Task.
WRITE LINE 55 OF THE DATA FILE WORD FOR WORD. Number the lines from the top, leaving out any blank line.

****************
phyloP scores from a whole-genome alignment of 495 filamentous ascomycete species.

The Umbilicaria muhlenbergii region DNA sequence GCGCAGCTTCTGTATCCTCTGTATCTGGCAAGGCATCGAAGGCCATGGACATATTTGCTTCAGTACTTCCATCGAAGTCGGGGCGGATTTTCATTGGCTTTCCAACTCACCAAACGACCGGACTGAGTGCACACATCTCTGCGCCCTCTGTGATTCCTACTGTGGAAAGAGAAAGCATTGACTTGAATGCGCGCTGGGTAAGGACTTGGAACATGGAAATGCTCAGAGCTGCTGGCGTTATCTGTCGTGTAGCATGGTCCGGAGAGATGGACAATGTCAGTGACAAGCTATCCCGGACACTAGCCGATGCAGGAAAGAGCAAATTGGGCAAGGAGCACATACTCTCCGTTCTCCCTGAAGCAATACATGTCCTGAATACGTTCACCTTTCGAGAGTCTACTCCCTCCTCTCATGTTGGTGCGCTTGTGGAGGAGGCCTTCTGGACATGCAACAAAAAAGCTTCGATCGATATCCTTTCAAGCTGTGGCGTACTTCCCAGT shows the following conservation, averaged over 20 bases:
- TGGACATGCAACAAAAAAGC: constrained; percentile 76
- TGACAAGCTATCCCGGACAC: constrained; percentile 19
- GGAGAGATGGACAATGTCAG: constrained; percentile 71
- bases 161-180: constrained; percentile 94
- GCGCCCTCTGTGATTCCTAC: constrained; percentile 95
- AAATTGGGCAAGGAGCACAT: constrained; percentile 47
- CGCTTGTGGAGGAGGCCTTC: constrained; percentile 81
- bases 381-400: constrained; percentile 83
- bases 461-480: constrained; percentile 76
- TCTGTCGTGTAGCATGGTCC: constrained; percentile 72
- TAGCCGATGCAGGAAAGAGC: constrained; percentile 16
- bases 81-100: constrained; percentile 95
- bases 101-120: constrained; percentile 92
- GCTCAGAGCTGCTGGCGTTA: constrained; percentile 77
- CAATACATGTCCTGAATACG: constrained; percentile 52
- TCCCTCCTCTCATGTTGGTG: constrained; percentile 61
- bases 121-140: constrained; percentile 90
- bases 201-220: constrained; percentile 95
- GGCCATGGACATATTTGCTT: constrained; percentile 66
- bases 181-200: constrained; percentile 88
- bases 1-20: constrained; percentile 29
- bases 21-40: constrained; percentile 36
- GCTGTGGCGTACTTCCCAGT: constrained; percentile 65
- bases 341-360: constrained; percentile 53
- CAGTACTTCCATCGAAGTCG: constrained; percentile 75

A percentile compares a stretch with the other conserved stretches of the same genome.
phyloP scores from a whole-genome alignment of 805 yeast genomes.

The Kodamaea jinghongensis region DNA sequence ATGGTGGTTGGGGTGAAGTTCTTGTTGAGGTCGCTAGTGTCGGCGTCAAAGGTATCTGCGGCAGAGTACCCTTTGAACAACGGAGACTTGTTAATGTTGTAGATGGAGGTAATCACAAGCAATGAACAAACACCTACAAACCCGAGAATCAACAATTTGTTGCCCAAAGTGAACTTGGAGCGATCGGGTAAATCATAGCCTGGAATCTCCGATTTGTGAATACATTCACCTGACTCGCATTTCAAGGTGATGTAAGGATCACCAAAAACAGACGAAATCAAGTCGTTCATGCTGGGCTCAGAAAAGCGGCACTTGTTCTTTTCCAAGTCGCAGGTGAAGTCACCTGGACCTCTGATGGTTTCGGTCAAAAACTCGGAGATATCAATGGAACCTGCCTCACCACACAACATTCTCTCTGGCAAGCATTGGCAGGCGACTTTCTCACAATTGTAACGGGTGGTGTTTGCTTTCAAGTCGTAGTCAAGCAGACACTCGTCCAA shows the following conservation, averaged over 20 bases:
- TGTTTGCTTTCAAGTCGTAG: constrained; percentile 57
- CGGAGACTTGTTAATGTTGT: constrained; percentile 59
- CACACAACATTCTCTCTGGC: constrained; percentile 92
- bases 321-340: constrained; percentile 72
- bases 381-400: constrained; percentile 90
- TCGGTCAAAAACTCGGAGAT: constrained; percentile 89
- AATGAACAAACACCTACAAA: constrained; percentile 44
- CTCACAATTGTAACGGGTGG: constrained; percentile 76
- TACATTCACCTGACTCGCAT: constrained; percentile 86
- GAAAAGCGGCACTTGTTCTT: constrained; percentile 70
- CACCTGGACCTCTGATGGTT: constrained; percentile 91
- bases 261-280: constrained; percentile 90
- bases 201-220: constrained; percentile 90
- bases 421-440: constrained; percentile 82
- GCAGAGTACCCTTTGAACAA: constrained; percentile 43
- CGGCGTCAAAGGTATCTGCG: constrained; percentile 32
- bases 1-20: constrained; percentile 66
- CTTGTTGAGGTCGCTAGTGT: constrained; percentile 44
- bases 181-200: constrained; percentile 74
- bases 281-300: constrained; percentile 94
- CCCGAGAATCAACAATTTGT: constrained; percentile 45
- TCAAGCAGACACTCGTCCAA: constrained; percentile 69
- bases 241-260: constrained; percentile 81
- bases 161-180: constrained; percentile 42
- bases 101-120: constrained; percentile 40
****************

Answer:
- bases 101-120: constrained; percentile 40